Also, are not the major proponents behind most state-level motorcycle legislation actually national organizations (like the AAA, NHTSA, the healthcare and insurance lobbies, etc.)? And if more of a state’s motorcyclists belong to the AMA than the SMRO, then which organization has the more legitimate mandate?

HANG UP AND DRIVE initiatives to ban cell phone conversations while driving is another political arena where the goal is clear, but who’s got the football is questionable. Laudable efforts by some have even been countermanded by others, so there is clearly a question as to who has “the balls to ban the calls“.

Are cell phone bans truly a “biker” issue? And if so, at what level should they be addressed? National, state or local? As Madd Ray and I pointed out in our October 2006 letter to the AMA, the Motorcycle Riders Foundation (“MRF”) and the Motorcycle Safety Foundation (“MSF”) the injuries and deaths resulting from accidents caused by cell phone conversation-impaired drivers pose a clear and present danger to all who share the road, but none more so than motorcyclists. And although they have not yet aggressively championed this cause, at least on page 44 of the June 2007 issue of American Motorcyclist magazine, the AMA tops their list of the “8 Worst Things Ever to Happen to Motorcycling” with the following:

“Cellphones Somebody else’s cellphone–the one being used by the driver swerving between lanes in front of you.”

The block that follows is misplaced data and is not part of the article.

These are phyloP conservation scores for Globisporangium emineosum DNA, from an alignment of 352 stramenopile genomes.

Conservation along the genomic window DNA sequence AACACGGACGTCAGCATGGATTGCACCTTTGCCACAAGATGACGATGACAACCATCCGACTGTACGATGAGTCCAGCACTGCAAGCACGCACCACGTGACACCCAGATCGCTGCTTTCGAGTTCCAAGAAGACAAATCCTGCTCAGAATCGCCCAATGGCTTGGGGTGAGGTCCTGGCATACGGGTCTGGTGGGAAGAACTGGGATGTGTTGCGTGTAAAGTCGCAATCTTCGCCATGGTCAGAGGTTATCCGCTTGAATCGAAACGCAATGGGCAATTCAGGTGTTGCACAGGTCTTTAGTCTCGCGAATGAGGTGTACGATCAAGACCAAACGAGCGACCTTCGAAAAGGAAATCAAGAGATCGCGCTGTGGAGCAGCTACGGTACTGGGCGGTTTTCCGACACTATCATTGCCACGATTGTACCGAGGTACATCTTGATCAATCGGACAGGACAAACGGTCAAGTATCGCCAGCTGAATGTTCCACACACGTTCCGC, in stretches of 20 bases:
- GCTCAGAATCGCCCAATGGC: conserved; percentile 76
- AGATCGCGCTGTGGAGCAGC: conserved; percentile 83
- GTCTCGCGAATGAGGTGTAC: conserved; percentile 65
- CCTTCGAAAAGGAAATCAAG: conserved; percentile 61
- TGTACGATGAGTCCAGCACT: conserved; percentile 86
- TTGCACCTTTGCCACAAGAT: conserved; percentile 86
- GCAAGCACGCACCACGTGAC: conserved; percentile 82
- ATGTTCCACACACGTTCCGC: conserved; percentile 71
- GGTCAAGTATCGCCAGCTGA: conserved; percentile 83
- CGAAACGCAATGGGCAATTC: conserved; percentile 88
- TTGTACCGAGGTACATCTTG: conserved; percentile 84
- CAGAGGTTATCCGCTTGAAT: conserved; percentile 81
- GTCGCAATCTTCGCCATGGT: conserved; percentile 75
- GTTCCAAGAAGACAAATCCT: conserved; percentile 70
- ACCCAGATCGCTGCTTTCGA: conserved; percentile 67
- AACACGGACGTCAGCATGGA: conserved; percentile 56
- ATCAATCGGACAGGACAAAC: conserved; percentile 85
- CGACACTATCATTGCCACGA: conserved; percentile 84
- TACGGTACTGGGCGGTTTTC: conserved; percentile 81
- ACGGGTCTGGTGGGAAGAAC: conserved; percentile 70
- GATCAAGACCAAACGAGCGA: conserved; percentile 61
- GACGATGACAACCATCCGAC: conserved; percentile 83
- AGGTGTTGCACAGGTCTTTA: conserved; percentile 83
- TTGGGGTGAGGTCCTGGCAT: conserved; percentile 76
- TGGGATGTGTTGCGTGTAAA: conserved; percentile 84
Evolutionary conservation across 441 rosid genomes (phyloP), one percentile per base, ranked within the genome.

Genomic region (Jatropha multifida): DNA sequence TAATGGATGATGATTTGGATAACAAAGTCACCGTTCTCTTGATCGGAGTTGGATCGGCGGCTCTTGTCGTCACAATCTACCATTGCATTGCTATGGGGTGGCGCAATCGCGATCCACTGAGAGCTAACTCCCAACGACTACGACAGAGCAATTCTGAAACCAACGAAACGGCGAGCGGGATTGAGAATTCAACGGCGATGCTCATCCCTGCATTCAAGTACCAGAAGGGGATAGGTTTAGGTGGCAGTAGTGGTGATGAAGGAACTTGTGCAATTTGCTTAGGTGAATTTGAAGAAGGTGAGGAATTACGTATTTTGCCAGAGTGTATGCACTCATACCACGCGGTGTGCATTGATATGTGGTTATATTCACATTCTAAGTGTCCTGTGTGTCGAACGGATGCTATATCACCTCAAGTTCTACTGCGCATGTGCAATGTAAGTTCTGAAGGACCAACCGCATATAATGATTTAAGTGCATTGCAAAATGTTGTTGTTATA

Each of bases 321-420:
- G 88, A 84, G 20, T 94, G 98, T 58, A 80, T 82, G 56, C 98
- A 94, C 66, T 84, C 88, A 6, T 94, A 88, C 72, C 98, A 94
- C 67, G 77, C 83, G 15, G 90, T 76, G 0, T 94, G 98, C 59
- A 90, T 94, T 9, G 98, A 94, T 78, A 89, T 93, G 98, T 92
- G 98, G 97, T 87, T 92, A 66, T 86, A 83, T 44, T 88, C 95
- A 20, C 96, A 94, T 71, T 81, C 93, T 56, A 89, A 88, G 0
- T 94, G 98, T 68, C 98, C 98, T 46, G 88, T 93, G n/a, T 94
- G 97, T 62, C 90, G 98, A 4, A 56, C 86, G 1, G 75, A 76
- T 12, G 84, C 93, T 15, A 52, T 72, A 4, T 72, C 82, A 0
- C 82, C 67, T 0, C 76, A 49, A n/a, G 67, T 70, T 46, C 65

Printing that one line is not exactly storming the Bastille, but at least the AMA is spreading awareness, and hopefully building consensus.

THE REAL GEM in the June 2007 issue of American Motorcyclist, however, is the AMA’s “Who’s Watching You?” article that begins on the next page. Here is the lead-in:

“You’re out for a Sunday ride with your friends, cruising out of town to enjoy your favorite twisties.” On the way back, you jump onto the freeway, where you pass under a metal canopy holding a row of sensors. The sensors download data from a GPS unit installed as standard equipment on your bike. A couple of days later, a traffic ticket arrives at your home. The notation on it indicates that somewhere out there on those back roads, you exceeded the speed limit briefly. You can mail in your fine, or you can go to court and try to prove that you didn’t do what your own bike says you did. … You stop at a gas station to fill up, and a display on the pump indicates that it’s identified your motorcycle. The pump reads your bike’s onboard computer and then adjusts the price of the gas based on your road-usage patterns. … You pull a stack of letters out of the mailbox and notice an envelope from your insurance company. Inside is a bill that includes a hefty surcharge. Why? The helpful note underneath explains that the insurance company has determined you’re spending much of your time on congested roads where the chances of being in an accident are higher. As a result, your insurance rate just went up. … Far-fetched? Hardly. The technology to do all that–and a lot more–already exists.”